Sometimes, on days like this, I ponder the choices that I made in my life. In particular, I question if being a historian really benefits, you know, society in any conceivable way. “Yes, GayProf,” I hear you saying, “You do serve society by giving meaning to our dull, grey lives. Let us give thanks to you. It is right to give praise and thanks.” That might be paraphrasing of your general thoughts, but I think basically accurate.
Academics, however, often appear a wee bit useless sometimes. Not that I am interested in pulling apart the academic world on a theoretical level. Oso Raro does a much better job at that than I ever could. Rather, sometimes I feel angsty about not contributing my fair share to society.
Don’t get me wrong. I has got no plans to suddenly change careers. This academic life is the only one that I know. It fits me pretty well. Having always been interested in the past, one can’t think of a better way for me to make a buck. If such a job didn’t exist, I would probably just do it as a hobby anyway. So, I am constantly surprised that I actually earn a living doing this stuff.
Never believe an academic who claims that they have it tough, particularly one who resides at a research-centered university. With only minimal requirements of our time for teaching and office hours, we are basically free to set up our own schedules. Though some elements of the job create stress, like the quest for tenure, it’s hardly like we are out there shoveling coal.
Beyond the occasional whiny student or cranky colleague, moreover, most of the people I deal with in my work are dead. The dead hardly ever complain to me. Plus, the job doesn’t require a lot of heavy lifting. All and all, nice work, if you can get it.
Historians also have the best anecdotes for cocktail parties. Well, when people actually invite us to cocktail parties.
On the other hand, historians don’t really provide many direct services to humanity. You can’t eat history. Thinking about the past doesn’t heal the sick or end crime. Yeah, yeah, there is the old expression, “Those who don’t know history are doomed to repeat it.” If really true, historians would rule the world, which we don’t – yet. When was the last time you sat in a crowd and heard somebody say, “If only we had a historian here”?
I always preferred, “History doesn’t repeat itself, but historians repeat each other.” With the exception of “popular” historians (who we all discredit anyway – I am looking at you Doris Kearns Goodwin), our research tends to circulate only amongst our selves. The general public has only the vaguest idea that we exist.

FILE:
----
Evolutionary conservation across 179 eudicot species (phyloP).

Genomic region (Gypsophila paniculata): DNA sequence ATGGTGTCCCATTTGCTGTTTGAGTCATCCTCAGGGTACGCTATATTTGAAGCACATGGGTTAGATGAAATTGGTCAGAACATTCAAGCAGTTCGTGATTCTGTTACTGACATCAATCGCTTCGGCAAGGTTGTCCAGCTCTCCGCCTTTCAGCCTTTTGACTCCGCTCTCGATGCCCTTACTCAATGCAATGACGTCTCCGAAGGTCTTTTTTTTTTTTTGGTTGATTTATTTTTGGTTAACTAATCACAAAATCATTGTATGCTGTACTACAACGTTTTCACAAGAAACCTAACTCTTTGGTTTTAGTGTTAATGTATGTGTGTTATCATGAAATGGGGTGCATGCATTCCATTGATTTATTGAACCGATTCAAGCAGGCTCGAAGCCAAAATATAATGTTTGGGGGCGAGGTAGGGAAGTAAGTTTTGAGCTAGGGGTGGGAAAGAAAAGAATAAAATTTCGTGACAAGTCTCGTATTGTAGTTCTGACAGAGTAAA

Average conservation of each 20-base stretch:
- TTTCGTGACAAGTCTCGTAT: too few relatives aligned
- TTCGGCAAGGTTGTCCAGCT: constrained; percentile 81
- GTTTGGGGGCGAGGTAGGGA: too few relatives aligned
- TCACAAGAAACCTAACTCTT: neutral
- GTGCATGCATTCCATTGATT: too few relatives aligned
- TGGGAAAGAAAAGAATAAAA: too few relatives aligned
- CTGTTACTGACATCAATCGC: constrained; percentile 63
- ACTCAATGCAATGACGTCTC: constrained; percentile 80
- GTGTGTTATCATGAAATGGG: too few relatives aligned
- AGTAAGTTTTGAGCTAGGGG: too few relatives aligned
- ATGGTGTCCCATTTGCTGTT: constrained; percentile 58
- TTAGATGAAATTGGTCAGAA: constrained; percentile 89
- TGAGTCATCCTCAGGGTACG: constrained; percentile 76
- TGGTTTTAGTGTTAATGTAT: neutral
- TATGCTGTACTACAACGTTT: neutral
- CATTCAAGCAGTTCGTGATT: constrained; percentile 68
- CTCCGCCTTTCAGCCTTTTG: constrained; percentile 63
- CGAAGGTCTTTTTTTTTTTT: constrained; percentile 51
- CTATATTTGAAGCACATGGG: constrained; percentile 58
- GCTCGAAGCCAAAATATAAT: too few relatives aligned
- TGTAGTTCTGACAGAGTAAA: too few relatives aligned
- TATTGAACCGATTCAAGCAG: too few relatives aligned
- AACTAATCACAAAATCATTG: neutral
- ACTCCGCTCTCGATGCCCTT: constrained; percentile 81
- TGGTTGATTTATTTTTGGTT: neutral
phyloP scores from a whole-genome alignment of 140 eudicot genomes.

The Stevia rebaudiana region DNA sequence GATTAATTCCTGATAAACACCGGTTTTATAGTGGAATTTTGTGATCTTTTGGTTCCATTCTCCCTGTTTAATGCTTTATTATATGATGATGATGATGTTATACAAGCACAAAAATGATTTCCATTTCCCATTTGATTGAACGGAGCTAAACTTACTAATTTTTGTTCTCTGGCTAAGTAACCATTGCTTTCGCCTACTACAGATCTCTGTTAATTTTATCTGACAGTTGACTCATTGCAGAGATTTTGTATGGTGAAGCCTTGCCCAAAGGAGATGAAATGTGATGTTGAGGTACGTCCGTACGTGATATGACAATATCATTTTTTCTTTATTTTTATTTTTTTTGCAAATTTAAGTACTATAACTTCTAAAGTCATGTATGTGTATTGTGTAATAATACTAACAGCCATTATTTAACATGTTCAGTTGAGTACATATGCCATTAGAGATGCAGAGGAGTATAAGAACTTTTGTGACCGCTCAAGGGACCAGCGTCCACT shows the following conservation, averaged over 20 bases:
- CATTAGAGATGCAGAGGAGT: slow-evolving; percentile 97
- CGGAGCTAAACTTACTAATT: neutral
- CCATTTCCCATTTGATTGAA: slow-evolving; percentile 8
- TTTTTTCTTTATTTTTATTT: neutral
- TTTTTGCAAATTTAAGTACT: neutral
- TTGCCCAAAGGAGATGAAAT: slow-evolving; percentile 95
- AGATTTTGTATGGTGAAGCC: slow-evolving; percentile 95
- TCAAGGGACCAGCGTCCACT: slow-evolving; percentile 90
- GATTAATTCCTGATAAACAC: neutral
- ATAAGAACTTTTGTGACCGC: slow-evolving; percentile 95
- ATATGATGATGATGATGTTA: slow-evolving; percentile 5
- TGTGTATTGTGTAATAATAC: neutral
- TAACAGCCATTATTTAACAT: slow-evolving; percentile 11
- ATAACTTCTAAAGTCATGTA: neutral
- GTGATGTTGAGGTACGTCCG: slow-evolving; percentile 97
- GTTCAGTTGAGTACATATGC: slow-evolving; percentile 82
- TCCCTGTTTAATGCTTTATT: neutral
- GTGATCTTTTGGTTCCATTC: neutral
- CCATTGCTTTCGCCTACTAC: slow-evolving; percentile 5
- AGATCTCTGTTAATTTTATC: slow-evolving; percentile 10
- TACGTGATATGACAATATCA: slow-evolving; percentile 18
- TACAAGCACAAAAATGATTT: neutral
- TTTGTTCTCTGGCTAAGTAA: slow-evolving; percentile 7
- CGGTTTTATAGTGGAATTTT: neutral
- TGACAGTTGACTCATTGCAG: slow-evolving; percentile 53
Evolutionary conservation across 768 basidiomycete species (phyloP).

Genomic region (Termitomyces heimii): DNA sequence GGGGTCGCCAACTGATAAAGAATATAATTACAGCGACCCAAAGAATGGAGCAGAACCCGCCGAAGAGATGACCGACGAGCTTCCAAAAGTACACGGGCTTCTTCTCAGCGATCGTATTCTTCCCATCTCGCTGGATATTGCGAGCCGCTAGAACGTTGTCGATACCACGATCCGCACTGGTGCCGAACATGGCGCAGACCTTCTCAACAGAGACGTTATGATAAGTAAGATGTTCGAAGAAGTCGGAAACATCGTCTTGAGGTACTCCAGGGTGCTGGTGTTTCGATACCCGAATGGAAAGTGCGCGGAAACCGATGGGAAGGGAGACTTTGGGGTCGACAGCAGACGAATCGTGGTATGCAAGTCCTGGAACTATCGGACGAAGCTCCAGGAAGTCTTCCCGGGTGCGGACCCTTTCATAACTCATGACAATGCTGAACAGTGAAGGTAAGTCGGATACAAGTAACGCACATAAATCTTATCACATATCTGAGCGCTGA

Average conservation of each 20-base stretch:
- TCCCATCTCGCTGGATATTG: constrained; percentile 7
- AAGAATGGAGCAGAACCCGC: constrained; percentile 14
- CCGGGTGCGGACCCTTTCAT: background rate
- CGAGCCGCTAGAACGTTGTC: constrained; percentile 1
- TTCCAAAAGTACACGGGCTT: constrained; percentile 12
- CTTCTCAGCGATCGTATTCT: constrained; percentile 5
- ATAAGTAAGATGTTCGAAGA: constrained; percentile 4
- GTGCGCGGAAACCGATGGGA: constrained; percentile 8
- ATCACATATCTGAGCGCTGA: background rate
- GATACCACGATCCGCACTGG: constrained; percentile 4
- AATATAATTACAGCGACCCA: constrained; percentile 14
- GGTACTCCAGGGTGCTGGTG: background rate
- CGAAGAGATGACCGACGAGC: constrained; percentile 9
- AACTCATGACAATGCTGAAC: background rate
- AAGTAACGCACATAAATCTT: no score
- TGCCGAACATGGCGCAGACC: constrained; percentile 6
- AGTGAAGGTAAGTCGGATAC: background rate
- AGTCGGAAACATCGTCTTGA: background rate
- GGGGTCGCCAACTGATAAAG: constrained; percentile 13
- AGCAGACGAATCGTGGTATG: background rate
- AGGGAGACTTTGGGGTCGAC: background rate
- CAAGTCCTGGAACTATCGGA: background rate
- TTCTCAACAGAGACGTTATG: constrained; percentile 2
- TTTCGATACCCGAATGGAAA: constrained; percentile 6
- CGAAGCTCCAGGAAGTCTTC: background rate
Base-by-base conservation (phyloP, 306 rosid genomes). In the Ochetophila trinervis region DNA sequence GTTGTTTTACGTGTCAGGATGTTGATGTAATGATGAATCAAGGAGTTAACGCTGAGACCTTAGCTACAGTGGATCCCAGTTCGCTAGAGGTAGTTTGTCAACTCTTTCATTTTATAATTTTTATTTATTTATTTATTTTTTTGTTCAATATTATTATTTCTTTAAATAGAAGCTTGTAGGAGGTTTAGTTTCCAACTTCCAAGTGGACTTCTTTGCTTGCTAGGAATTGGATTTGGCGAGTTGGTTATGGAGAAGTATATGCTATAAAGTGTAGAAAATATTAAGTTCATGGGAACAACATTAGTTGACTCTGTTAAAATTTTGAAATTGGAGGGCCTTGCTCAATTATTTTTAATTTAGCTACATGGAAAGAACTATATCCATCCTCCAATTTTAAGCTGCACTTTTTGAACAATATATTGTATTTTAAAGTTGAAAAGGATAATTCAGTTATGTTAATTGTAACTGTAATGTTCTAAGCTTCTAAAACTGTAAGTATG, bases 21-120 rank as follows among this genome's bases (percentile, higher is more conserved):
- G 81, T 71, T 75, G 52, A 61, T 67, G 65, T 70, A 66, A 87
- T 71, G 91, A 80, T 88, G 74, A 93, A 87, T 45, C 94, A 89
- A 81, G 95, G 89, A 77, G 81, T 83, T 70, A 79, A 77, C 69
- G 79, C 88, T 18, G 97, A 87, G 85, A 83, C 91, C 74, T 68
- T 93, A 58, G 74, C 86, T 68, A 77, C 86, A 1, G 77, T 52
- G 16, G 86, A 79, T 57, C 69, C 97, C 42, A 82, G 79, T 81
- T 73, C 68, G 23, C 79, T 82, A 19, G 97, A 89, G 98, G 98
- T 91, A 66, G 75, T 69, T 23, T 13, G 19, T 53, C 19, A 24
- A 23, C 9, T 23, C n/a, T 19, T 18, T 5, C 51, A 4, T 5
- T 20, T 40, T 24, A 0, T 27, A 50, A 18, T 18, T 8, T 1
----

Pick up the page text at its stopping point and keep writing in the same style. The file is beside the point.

Even my own family has the sketchiest idea of what my job actually involves (beyond teaching). Some of my extended family once asked how many classes I taught each semester. When I answered “two,” they said, “Oh, well, since you don’t teach that often, you could get a second job and make twice the money!”
Sometimes I also wonder if all historians are really just frustrated novelists who lacked the imagination to come up with fictional characters and stories. As a result, we decided to borrow the life stories of other people.
All of this shows up in our actual economic value. Universities generally place historians at the second-to-the-bottom of their pay scales (sorry literature folks, you are even vastly behind us). Of course, universities pay all the humanities the least. Interestingly, economists, who straddle the fence between “humanities” and “business schools” are the highest paid in the humanities. They are, however, the least paid in business schools. Go figure.
Still, I do take solace that history holds an important place in modern cultural battles. Politicians and talking-heads always like to drag out a mythical past in flimsy attempts to justify their modern positions. Then the thinky crew of historians leap into action and slice their second-grade knowledge to pieces.
Historians also don’t usually harm people. Other jobs have more questionable ethics. Working to design AMC Hummers or sending out exploding Dell computers, for instance.
If historians like me totally disappeared then we would only be left with the drudgery of flag-waving-rah-rah visions of this nation’s past. I like the fact that we look backwards to find inspiration and perceptive from past generations of queers, Latinos, African Americans, and other groups that challenged the status quo.
All of this, I guess, is to say that I am happy with my career; however, I also feel the need to be productive in a different sort of way. In other words, this is a long way of saying that I need to find a place to start volunteering my time in the Greater Boston Area.